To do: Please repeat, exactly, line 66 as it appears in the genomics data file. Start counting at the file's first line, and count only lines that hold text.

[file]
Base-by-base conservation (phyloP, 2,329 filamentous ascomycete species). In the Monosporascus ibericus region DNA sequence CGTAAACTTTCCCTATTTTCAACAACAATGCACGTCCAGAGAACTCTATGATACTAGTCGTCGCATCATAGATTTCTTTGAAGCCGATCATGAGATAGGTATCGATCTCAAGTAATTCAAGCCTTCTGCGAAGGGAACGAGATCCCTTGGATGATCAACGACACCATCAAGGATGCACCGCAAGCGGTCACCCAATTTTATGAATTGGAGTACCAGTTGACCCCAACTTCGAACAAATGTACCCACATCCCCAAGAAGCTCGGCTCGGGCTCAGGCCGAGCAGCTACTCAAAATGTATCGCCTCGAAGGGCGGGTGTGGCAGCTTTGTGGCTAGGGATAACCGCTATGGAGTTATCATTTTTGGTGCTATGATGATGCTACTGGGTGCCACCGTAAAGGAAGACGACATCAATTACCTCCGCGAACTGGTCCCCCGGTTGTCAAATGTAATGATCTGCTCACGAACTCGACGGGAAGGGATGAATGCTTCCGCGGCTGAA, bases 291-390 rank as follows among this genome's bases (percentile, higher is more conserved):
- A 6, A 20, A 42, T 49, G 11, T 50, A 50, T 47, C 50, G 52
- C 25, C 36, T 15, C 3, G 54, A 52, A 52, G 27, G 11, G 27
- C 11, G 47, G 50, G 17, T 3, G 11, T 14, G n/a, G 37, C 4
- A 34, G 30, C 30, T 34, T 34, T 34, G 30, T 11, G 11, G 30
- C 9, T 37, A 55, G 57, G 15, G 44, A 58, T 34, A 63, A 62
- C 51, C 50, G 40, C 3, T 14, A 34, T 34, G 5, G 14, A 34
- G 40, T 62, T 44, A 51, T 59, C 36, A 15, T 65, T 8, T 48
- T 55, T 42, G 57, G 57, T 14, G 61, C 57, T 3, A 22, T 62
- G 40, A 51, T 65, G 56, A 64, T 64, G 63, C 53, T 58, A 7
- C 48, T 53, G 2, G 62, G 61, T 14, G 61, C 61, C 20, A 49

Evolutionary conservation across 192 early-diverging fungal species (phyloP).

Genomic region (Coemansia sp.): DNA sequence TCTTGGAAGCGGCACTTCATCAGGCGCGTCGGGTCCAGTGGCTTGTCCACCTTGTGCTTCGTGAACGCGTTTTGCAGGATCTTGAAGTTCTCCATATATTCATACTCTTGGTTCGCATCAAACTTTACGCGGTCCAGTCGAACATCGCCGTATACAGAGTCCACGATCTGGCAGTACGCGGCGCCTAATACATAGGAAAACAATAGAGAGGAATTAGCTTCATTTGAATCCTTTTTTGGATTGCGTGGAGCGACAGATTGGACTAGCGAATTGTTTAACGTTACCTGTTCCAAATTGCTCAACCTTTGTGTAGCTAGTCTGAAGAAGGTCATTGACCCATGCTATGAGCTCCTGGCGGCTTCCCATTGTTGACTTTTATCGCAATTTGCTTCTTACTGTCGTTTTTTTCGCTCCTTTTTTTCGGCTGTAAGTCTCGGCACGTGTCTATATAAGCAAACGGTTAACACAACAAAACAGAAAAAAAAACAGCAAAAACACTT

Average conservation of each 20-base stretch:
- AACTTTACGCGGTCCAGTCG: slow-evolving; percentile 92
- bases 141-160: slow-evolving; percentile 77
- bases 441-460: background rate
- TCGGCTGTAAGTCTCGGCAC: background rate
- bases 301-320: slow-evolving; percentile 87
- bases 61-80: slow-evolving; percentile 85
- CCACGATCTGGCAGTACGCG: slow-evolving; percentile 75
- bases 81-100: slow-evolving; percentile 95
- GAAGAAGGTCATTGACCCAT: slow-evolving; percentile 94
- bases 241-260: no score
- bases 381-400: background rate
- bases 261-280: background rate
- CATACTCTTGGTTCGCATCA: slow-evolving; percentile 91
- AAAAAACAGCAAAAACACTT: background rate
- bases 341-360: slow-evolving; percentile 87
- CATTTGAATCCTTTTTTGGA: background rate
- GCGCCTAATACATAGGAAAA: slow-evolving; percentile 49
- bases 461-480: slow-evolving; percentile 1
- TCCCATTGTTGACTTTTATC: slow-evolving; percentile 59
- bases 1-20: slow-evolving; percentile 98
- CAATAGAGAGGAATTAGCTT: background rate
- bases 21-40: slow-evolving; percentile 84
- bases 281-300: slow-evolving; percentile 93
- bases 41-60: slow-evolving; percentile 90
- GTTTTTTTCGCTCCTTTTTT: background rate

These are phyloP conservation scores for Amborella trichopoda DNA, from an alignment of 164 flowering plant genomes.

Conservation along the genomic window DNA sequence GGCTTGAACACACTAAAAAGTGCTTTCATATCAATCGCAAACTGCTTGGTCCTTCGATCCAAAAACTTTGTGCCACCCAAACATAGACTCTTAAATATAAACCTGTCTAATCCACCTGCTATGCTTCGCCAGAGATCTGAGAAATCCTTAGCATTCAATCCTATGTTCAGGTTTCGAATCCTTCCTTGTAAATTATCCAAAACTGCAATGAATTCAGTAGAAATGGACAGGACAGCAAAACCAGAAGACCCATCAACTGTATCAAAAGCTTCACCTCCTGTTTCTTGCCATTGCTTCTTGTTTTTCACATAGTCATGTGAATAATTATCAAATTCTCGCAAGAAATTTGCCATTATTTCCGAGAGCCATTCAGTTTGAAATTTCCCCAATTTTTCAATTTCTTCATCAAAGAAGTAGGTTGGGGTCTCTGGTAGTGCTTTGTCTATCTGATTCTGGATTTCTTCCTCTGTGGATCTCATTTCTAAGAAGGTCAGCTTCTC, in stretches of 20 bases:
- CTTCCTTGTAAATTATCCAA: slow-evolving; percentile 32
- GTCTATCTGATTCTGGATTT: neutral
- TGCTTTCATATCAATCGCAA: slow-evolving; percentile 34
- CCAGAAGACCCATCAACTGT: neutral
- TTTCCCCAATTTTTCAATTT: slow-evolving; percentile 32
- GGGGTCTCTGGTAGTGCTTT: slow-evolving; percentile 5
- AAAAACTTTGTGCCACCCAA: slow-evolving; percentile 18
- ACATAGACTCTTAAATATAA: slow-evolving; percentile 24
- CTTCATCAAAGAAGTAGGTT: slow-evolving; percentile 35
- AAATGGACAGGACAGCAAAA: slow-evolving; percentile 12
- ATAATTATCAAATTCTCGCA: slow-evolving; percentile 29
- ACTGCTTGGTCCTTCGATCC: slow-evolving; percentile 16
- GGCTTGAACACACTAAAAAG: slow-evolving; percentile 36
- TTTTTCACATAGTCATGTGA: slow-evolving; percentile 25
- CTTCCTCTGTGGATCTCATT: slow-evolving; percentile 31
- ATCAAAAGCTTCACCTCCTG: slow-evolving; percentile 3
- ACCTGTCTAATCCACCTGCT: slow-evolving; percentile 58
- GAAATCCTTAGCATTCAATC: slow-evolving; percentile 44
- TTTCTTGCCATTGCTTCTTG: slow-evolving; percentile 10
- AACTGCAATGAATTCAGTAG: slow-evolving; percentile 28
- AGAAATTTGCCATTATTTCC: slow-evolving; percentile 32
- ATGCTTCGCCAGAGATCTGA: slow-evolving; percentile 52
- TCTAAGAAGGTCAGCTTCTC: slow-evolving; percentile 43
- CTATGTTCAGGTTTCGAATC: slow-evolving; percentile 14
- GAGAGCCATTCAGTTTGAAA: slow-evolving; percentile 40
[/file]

- GAGAGCCATTCAGTTTGAAA: slow-evolving; percentile 40